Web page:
Vernon Solomon | Texas Breakdown

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Country: Western Swing Folk: String Band Moods: Type: Instrumental
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Texas Breakdown

by Vernon Solomon

Spring Fed Records reissue of Davis Unlimited 33038 featuring Texas fiddling legend, Vernon Solomon. Also includes four bonus tracks from western swing pioneer, Clifford "Sleepy" Johnson.
Genre: Country: Western Swing
Release Date: 

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  Song Share Time Download
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1. Gray Eagle
2:37 $0.99
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2. Texas Breakdown
2:06 $0.99
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3. Honeymoon Waltz
2:13 $0.99
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4. Sally Goodin
2:44 $0.99
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5. What a Friend We Have in Jesus
2:42 $0.99
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6. Don't Let Your Deal Go Down
2:22 $0.99
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7. Leather Britches
1:50 $0.99
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8. Twinkle Twinkle Little Star
2:04 $0.99
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9. Just a Closer Walk with Thee
2:41 $0.99
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10. I Got the Blues for Dixie
2:25 $0.99
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11. The Ruby Waltz
4:02 $0.99
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12. I Don't Love Nobody
2:29 $0.99
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13. Shortnin' Bread (Bonus Track) [feat. Sleepy Johnson]
2:34 $0.99
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14. Blue Bonnet Waltz (Bonus Track) [feat. Sleepy Johnson]
2:50 $0.99
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15. Old Sport (Bonus Track) [feat. Sleepy Johnson]
2:40 $0.99
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16. Morning Glory Waltz (Bonus Track) [feat. Sleepy Johnson]
2:07 $0.99
Downloads are available as MP3-320 files.

ABOUT THIS ALBUM


Album Notes
MUSICIANS
FIDDLE-VERNON SOLOMON
TWIN FIDDLE-RICKIE SOLOMON
GUITAR-BILL DEWBRE, RUSSELL GILLIAN, RICKIE SOLOMON
MANDOLIN-BILLIE JOE FOSTER, STEVE GILLIAN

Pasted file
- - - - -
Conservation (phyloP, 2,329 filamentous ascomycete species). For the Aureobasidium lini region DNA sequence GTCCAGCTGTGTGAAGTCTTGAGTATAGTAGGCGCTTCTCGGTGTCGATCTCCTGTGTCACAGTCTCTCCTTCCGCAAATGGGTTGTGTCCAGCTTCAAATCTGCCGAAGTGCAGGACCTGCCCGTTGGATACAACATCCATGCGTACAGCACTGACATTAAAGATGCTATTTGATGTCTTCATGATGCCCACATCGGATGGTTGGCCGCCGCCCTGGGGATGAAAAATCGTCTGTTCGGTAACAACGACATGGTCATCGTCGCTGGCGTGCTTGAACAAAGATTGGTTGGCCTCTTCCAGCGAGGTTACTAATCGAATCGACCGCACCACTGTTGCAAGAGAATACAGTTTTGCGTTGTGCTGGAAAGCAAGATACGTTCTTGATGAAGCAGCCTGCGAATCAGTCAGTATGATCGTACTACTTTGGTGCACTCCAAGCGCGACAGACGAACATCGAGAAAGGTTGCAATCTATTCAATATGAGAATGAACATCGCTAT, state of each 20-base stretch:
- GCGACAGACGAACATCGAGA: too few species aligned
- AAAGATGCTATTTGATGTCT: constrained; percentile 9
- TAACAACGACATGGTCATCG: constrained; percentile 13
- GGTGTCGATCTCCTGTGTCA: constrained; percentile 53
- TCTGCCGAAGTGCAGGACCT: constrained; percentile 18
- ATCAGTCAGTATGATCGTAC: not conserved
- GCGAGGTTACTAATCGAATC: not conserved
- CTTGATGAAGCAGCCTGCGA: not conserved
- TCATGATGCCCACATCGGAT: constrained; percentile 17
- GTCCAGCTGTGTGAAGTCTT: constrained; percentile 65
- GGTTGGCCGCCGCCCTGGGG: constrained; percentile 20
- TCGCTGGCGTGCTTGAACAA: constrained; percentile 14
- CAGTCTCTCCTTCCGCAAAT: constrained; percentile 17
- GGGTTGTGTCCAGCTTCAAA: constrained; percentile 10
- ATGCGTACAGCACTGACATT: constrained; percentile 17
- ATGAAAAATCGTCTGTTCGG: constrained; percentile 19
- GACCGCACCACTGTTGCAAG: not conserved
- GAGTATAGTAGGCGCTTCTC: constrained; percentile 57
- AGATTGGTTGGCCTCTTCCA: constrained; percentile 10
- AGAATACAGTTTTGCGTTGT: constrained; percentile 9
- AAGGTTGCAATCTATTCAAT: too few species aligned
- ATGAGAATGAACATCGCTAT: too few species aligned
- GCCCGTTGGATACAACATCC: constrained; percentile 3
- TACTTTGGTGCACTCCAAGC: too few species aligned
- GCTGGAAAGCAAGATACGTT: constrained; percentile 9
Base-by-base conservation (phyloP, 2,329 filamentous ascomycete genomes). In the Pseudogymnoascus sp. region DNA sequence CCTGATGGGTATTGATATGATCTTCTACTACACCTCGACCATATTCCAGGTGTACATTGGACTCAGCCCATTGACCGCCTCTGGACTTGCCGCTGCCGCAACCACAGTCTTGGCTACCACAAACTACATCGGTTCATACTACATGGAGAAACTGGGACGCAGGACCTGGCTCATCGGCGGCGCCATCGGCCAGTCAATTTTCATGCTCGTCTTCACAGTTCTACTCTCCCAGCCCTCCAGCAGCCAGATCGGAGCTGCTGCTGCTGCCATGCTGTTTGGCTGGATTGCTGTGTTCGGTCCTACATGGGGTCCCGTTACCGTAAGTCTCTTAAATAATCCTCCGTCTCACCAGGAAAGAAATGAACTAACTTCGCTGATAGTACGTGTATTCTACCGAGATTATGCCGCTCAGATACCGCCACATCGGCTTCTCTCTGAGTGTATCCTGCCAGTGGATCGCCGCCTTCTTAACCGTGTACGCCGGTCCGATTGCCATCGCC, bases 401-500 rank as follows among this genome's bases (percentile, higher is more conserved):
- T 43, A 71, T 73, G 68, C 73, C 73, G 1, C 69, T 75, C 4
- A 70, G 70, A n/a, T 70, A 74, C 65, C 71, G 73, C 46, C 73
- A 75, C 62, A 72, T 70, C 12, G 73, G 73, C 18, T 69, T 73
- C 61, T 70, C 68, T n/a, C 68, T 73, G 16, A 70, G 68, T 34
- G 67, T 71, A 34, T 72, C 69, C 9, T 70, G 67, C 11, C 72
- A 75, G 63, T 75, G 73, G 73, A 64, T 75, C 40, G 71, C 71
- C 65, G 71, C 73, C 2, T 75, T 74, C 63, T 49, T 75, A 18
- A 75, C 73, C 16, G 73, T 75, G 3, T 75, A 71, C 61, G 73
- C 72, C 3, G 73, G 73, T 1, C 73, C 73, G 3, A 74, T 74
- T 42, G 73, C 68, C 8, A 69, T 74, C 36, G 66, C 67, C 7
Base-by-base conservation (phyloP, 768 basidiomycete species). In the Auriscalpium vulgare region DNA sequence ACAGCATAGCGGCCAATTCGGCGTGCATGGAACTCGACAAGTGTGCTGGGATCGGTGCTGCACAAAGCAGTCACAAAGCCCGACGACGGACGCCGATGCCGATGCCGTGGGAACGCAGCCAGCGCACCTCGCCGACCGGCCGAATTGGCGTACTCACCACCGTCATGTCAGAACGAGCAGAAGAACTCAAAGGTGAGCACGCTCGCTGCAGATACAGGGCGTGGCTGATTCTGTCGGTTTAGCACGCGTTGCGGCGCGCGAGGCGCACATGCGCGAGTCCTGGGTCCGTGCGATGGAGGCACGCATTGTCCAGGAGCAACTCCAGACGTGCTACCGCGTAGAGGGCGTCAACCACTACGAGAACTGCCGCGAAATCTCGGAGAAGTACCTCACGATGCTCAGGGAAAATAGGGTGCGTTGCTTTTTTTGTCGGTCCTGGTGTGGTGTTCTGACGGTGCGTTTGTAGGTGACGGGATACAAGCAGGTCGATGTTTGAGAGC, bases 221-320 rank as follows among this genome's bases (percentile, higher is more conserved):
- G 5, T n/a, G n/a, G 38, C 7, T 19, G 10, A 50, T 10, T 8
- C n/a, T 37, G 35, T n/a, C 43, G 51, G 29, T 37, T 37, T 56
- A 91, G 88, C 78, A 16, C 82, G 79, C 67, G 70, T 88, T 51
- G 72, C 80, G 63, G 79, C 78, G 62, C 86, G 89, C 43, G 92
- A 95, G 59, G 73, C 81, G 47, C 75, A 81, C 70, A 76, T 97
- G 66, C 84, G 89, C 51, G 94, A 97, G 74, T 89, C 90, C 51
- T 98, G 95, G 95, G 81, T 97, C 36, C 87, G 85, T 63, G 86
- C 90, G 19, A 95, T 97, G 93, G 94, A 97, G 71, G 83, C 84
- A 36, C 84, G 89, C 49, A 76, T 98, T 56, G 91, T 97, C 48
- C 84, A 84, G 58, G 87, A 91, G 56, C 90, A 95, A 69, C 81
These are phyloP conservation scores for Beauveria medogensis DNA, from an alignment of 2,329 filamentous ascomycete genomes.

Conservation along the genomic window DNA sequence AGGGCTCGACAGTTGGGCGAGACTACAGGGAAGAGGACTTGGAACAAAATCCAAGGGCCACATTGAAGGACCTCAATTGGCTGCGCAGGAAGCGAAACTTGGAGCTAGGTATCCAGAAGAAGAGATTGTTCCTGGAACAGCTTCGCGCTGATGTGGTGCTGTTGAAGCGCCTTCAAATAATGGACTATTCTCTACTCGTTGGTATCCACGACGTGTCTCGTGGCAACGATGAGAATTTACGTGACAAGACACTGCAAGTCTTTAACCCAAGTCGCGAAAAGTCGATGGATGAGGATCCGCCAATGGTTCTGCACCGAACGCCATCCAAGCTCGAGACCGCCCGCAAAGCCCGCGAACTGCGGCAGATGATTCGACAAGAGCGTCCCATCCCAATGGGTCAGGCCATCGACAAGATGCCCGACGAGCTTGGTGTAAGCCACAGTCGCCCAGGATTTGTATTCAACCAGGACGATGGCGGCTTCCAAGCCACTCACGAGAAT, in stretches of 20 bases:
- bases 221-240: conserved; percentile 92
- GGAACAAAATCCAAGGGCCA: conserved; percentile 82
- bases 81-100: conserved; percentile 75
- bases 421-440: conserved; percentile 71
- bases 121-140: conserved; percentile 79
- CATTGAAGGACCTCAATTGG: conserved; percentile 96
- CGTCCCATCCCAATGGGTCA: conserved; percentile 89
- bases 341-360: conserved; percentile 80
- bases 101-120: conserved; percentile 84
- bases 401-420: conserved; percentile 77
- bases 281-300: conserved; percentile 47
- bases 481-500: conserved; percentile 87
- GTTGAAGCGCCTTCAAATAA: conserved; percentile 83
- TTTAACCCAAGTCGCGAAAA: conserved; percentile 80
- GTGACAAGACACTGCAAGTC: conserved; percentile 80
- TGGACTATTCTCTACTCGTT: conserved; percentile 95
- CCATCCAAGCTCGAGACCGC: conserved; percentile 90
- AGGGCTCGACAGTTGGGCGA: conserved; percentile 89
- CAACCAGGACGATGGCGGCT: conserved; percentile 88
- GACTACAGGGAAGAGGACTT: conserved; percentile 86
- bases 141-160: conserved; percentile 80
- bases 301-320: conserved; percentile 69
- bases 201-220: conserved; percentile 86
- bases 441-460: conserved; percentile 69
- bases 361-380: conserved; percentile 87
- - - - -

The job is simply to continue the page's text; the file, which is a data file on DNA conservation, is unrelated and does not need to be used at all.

BANJO-BILLIE JOE FOSTER, RUSSELL GILLIAN
BASS-RICKIE SOLOMON, RUSSELL GILLIAN, STEVE GILLIAN
DRUMS-STEVE GILLIAN

THE SOLOMON TRADITION
It was a November day in 1960, and I was in Tom Coburn’s violin shop in Fort Worth, Texas. I had just purchased a fiddle from Tom and was visiting with another customer in the shop who asked if I would like to go meet a good fiddler that night. I agreed, so he called Vernon Solomon who invited us up.
That evening we journeyed about 25 miles north of Fort Worth to Rhome, Texas, where Vernon lives. A note on the door told us that he had gone to see one of his sons play basketball at the school and that we should just come in, make ourselves at home, and that he would be home shortly. It wasn’t long before the family arrived home. After introductions, Vernon asked to play my new fiddle. I quickly assented. I can’t remember the first tune he played, but it didn’t take long for me to decide that Vernon Solomon was the finest fiddler in Texas. Since then I’ve heard just about all the great Texas fiddlers, and while many may not agree with me, nothing has ever caused me to change my original opinion of Vernon.
Born in the “fiddlin’ country” of North Texas, on December 23, 1924, Vernon grew up at Forney, a few miles east of Dallas. His father, Ervin, was a legend in Texas fiddling. There were always fiddlers visiting at the Solomon household. With people like Oscar Harper, Red Steele, Major Franklin, and of course, his father playing around the house all the time, it’s no wonder that Vernon took to fiddling. His father would not let Vernon play on his fiddle, so when the boy was five years old, his grandfather gave him a homemade instrument of bois d’arc. Vernon recalls that the first tune he learned to play was “Bully of the Town.”